Wholesale draperies : Rv shades.
- the selling of goods to merchants; usually in large quantities for resale to consumers
- sweeping: ignoring distinctions; "sweeping generalizations"; "wholesale destruction"
- Sell (goods) in large quantities at low prices to be retailed by others
- Cloth coverings hanging in loose folds
- (drapery) curtain: hanging cloth used as a blind (especially for a window)
- (drapery) cloth gracefully draped and arranged in loose folds
- Long curtains of heavy fabric
- The artistic arrangement of clothing in sculpture or painting
- A curtain (sometimes known as a drape, mainly in the United States) is a piece of cloth intended to block or obscure light, or drafts, or water in the case of a shower curtain. Curtains hung over a doorway are known as portieres.
Boldon Store Bill Quay old photo
"Boldon Industrial Cooperative Society Ltd - Pelaw Drapery Branch" - the building still stands in 2008, see other photos in the Bill Quay set. On the right, the Presbyterian (later URC) Chapel. The chapel was demolished in the 1990s, I played the organ for services there a couple of times. In the middle can be seen the Wellfield Terrace Wesleyan Methodist Chapel, also now demolished.
If you were to walk past the Presbyterian Church and head towards the Methodist Chapel one thing you would not see would be the Cooperative Wholesale Society cabinet works, now Stonehills, a very 1930s building. That land was occupied by Cowpath Farm.
Also to be seen in the photo is the level crossing operator's cabin - for there was a railway crossing over Shields Road at this point, for the "dilly wagons", the coal wagons heading for the staithes at Pelaw Main on the river Tyne to load up colliers there. The wagon was gravity operated with a steel cable the length of the line, the weight of the full wagons heading down hill hauling up the empties. My mother told me the cables had been known to snap, and if this happened it could maim or kill any of the line workers unfortunate to get in the way. All you can see now of this vanished railway line, is, as the case for many old railways, the lie of houses, fences and trees.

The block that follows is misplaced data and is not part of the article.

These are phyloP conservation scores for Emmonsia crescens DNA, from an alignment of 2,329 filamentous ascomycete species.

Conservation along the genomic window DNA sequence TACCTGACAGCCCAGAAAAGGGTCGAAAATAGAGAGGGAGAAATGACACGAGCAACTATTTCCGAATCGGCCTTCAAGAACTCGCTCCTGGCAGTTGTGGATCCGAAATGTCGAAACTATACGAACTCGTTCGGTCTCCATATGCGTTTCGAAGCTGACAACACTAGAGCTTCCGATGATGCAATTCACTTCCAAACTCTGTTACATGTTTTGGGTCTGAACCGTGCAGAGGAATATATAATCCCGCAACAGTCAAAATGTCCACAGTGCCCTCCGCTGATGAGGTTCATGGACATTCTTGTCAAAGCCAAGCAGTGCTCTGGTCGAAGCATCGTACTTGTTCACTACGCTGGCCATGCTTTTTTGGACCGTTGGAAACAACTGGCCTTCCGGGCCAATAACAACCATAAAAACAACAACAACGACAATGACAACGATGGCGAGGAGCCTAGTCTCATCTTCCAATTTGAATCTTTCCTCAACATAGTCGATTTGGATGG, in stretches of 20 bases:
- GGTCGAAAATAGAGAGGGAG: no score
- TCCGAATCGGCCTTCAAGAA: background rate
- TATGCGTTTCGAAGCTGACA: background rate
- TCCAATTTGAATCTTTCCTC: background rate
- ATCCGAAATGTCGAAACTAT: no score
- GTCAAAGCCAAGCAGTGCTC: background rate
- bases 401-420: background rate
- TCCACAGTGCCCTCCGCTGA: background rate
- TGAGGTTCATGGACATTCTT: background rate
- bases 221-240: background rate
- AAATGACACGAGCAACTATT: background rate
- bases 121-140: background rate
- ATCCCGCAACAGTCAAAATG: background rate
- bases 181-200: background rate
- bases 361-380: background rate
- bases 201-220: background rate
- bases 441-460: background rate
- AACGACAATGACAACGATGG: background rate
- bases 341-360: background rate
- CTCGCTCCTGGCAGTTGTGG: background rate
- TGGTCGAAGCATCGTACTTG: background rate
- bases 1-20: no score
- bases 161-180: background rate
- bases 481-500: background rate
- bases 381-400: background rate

The land on which the photographer was standing is now Bill Quay Park, laid out as one of the "King George V Playing Fields". 471 of these public facilities were spread across the country as a memorial to the King following the creation of a charity in 1936-7 to run the project. The actual construction was largely carried out from the late 1940s to the early 1960s.. I would guess this photo dates from the 1920s.
Jessie Campbell Janet (known as Jessie) Campbell, nee Black (1827-1907) was born in Cross-Arthurlie, Renfrewshire, the daughter of the owner of a bleaching business. In 1846 she married James Campbell (1823-1902) of Tulliechewan, a principal of the Glasgow wholesale drapery firm J & W Campbell. They had five children, three daughters and two sons.
Jessie Campbell and her husband involved themselves in various social and intellectual movements. However, her main interest was the promotion of higher education of women. In 1868 she proposed that lectures for women be given by professors of the University. The first to respond were John Young, Professor of Natural History, Edward Caird (Moral Philosophy), John Nichol (English Literature), and Robert Grant (Astronomy). These lectures, given in the University and the Corporation galleries were very successful and continued until 1877, when the Glasgow Association for the Higher Education of Women was formed to offer women opportunities to study at university level. Jessie Campbell became Vice-President of the new Association and Janet Galloway its Honorary Secretary.
In 1883 the Association was incorporated as Queen Margaret College and Jessie Campbell became its Vice-President and chaired its executive committee. She persuaded her friend Isabella Elder to purchase North Park House for the College and was the main fund-raiser of a ?20,000 college endowment fund. Queen Margaret College, which was the only college for the higher education of women in Scotland, achieved its aim of amalgamation with the University in 1892. Jessie Campbell retired from active involvement in the higher education of women in 1893. The University awarded her an LLD in 1901 in recognition of her pioneering work.
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